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Animated furniture dots Copenhagen Contemporary’s new in-house café
The Connie-Connie cafe houses furniture pieces by 25 artists and designers
Image: Marco van Ritj

Animated furniture dots Copenhagen Contemporary’s new in-house café

The Connie Connie cafe, part of the Denmark based art centre, holds furniture pieces by several Danish and international designers.

by Almas Sadique
Published on : Mar 07, 2022

Staying true to their vision of showcasing and promoting designs and artworks by both renowned and upcoming designers and artists in the spaces of their gallery, Copenhagen Contemporary recently unveiled café Connie Connie in their premises. Instead of populating the café with solely utilitarian furniture items, the gallery took this opportunity to showcase the works of several national and international creatives in a space that will now regularly be occupied by visitors. Born out of the collaboration between the gallery, multidisciplinary studio, Tableau and Australian designer Ari Prasetya, the café now houses furniture pieces designed by 25 artists.

Furniture pieces that occupy the spaces of Connie-Connie at Copenhagen Contemporary Image:Marco van Ritj
The rich designs of the chairs and seats transform the cafe into an art space Image:Marco van Ritj

Based in Copenhagen, Denmark, Copenhagen Contemporary regularly hosts creatives from within and without the country. Founded in 2016, the art gallery is housed in an expansive hall which was formerly a welding facility and occupies an area of 7000 square metres. It is characterised by high ceilings that are suitable for holding both small and large art installations, as well as for hosting performance art and video installations. Touted as one of the largest exhibition venues in all of Scandinavia, the gallery showcases contemporary artworks and designs and is a lively hub for creatives and audiences alike. It organises art talks, walks, workshops, concerts and exhibitions for visitors. Some of the prominent personalities whose works have been showcased in the gallery include Yoko Ono, Superflux, Bruce Nauman and Doug Aitken amongst others.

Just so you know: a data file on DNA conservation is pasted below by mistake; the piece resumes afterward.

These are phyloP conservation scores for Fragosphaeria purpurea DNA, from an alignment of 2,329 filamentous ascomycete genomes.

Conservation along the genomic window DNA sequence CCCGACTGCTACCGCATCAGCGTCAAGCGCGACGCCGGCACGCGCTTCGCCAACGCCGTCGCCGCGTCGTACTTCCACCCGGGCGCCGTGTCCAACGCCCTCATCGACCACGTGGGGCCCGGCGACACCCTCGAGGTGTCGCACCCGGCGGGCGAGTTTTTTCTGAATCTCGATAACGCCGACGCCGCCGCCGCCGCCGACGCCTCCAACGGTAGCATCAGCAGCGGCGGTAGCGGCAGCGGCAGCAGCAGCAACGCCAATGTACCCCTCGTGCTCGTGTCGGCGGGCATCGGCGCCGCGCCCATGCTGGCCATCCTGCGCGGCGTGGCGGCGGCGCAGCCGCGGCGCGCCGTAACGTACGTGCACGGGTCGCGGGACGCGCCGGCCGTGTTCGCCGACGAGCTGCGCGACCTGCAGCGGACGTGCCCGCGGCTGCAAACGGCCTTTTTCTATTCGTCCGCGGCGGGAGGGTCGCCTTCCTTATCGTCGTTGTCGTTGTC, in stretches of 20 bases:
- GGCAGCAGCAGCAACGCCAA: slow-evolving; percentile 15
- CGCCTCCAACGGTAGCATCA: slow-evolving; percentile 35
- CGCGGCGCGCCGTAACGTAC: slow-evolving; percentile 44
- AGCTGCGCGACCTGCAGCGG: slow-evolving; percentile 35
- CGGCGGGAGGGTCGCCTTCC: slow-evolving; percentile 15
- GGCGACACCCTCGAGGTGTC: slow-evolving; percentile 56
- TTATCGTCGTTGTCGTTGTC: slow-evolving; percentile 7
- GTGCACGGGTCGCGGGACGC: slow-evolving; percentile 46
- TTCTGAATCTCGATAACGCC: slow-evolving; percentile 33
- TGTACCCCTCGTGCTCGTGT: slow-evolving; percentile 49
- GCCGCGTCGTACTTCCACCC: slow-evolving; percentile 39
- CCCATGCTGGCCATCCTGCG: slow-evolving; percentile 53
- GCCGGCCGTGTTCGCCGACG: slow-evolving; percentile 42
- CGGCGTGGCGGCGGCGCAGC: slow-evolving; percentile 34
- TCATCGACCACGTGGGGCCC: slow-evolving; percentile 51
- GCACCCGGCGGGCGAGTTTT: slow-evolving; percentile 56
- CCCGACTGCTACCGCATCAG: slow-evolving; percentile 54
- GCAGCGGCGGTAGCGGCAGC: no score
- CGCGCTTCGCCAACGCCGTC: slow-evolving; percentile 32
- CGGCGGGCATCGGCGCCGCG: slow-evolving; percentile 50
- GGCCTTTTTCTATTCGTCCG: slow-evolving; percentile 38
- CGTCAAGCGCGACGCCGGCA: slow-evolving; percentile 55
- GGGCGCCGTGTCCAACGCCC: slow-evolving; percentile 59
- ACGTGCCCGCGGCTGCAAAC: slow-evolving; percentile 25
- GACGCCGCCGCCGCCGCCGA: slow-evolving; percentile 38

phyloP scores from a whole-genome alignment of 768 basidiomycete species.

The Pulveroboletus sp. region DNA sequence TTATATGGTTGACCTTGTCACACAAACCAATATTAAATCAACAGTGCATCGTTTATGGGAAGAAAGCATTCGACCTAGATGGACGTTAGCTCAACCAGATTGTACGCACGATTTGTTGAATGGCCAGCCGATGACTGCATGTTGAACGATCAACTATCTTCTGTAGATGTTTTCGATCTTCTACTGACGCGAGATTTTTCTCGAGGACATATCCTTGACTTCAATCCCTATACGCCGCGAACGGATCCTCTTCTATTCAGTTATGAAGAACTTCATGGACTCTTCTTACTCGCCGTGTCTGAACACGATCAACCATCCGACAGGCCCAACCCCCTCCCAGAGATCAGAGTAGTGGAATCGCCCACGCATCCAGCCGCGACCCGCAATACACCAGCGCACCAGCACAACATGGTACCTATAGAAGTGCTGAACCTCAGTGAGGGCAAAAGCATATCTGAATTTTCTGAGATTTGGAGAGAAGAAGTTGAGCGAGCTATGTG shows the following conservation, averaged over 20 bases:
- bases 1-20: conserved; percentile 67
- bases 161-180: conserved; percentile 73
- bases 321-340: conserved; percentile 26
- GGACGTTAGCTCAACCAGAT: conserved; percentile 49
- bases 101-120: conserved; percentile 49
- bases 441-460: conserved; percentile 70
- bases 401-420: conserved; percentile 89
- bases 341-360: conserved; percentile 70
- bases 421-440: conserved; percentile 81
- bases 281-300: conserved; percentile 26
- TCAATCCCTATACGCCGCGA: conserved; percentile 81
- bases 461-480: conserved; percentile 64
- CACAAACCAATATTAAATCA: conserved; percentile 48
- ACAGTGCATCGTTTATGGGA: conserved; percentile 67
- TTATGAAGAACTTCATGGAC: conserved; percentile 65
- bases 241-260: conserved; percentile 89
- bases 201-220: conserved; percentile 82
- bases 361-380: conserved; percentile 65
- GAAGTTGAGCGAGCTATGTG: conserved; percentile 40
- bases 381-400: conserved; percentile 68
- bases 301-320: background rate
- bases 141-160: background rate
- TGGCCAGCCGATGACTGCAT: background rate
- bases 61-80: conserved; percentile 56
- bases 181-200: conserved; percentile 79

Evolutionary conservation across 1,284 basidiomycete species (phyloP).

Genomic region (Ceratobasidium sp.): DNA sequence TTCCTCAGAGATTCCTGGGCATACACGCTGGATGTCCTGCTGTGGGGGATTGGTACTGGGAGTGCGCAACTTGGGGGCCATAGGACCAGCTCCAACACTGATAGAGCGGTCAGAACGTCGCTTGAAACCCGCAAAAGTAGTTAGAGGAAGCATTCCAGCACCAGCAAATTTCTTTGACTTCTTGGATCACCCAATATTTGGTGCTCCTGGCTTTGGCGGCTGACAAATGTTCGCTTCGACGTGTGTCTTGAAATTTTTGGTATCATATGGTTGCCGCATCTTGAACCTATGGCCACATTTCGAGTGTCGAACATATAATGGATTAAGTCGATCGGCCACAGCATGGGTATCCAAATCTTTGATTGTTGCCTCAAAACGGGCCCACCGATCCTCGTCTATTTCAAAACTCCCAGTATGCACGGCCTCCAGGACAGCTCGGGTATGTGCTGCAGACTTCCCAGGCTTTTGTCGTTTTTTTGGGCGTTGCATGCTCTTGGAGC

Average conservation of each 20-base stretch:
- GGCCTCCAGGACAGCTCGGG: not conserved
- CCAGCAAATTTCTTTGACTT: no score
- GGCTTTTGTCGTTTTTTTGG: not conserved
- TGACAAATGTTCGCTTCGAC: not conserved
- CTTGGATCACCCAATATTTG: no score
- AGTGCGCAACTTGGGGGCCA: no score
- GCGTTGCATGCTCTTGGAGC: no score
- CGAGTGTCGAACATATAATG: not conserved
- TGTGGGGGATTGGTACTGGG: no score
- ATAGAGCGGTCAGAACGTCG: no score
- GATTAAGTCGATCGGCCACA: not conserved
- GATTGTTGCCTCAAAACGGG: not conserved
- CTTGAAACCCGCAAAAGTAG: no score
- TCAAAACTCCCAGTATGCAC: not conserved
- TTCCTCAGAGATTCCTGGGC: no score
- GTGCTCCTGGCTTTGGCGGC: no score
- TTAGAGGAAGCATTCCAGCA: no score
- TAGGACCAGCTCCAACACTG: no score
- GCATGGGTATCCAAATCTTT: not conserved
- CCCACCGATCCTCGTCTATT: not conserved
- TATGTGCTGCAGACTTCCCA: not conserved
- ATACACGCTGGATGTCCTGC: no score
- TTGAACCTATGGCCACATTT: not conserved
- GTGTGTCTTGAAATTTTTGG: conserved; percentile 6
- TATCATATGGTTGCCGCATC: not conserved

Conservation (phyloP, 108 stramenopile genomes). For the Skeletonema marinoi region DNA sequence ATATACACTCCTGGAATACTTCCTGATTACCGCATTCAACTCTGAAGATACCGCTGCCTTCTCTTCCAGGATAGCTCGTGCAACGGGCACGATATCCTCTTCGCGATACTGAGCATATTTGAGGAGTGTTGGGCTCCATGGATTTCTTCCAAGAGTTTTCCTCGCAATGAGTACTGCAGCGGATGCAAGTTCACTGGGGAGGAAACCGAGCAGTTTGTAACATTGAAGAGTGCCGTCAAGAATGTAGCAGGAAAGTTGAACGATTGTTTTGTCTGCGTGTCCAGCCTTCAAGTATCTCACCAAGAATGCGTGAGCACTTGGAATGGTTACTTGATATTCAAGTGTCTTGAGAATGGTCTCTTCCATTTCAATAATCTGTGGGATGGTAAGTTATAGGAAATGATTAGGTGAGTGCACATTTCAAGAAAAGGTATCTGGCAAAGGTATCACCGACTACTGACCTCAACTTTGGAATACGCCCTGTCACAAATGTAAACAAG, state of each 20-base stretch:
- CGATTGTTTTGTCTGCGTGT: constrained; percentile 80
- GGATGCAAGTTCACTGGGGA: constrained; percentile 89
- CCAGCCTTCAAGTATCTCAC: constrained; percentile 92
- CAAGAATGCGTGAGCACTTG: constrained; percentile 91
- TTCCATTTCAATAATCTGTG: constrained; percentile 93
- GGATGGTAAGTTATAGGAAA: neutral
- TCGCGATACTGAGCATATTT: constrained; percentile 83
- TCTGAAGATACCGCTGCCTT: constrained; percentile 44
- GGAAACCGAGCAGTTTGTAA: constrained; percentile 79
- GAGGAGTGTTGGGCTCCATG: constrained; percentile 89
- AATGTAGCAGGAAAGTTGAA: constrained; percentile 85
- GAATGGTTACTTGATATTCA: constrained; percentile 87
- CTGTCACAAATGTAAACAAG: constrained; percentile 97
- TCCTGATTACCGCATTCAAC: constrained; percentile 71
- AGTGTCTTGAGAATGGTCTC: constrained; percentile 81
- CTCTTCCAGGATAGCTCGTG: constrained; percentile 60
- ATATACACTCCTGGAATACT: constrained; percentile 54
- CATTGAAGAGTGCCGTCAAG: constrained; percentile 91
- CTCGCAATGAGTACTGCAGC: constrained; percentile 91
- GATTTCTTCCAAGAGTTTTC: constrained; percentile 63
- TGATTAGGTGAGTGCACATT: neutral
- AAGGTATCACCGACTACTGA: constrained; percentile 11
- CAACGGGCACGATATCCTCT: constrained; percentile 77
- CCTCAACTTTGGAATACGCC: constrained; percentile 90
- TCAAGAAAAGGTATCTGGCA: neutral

All the furniture items in the cafe are made out of leftover wood Image:Marco van Ritj
The harmonious coexistence of the furniture pieces is on account of the same materials used to build them Image:Marco van Ritj

By populating the Connie Connie café with quirky and whimsical furniture pieces designed by the likes of Among Other Things, Anne Brandhøj, Arnaud Eubelen, Laurids Gallée, and Ukurant, amongst others, the space ceases to be a mundane spot that can only be enlivened through food and conversations. Instead, each furniture piece occupies its own space and infuses a breath of fresh air into the café, while also serving as subtle showcases and conversation starters. The natural wood furniture pieces in the café stand out against the muted green-and-white walls of the café, thus, making sure that no space of piece overpowers the others. Made using discarded and leftover wood from Dinesen, a Danish flooring brand, the seats, benches and chairs also serve as examples of utilising sustainable practices to create innovative and unique products. Each piece in the café carries the essence of its maker, is vibrantly distinctive from all other pieces and dots the space like animated characters with unique identities.

Every furniture piece is distinctively designed using leftover wood Image:Marco van Ritj

The overall design of the gallery was envisioned and implemented by Danish multidisciplinary firm, Tableau. The design studio is known to produce unique works in the fields of set design, floral installations, spatial design and product design . Apart from designing the spaces of the small café, the firm also dabbled with product design to create objects that could inhabit and add to the already long inventory of unique seating at the café. Another designer, who was involved in the curatorial process of creating Connie Connie, is Australian designer, Ari Prasetya. Based in Denmark, Prasetya specialises in furniture, object and spatial design. He was entrusted with the role of creating several furniture pieces in the café, while also working with Tableau on the spatial design of the café. All the furniture pieces in the café have also been made available by the gallery for purchase, thus transforming it into an art collector’s haven.

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